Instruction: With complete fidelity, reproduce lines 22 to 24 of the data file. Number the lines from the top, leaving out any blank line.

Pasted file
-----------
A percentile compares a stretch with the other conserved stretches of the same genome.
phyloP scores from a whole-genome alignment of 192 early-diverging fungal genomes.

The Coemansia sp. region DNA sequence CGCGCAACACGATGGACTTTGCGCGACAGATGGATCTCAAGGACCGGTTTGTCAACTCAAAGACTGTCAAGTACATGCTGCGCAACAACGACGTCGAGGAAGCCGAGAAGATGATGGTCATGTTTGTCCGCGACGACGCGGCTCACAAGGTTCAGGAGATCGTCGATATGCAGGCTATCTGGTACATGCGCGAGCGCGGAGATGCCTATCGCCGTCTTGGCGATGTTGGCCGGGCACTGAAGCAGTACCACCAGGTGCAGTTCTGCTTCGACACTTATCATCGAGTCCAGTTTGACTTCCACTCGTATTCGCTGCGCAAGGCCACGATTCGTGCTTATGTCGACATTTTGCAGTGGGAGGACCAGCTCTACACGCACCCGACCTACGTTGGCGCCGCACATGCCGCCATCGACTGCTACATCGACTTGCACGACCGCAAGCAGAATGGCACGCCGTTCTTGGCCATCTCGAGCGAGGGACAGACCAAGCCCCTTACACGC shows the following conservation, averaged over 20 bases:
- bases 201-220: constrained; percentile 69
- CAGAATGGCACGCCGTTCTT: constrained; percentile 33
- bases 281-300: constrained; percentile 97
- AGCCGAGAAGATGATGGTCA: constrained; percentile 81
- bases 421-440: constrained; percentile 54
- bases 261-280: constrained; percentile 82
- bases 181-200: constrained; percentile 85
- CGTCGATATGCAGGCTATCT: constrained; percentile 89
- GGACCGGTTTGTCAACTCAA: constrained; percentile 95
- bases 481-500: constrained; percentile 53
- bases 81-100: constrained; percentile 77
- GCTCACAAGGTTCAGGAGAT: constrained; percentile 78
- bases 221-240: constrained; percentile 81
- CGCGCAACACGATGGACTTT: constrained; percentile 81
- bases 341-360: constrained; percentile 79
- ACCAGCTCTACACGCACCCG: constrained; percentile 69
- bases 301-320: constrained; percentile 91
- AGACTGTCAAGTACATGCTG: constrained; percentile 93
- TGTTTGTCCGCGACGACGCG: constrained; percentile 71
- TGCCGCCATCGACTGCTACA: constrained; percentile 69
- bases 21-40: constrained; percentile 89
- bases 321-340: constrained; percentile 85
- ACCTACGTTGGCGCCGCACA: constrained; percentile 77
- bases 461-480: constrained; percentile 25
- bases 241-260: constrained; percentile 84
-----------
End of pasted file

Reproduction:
- TGTTTGTCCGCGACGACGCG: constrained; percentile 71
- TGCCGCCATCGACTGCTACA: constrained; percentile 69
- bases 21-40: constrained; percentile 89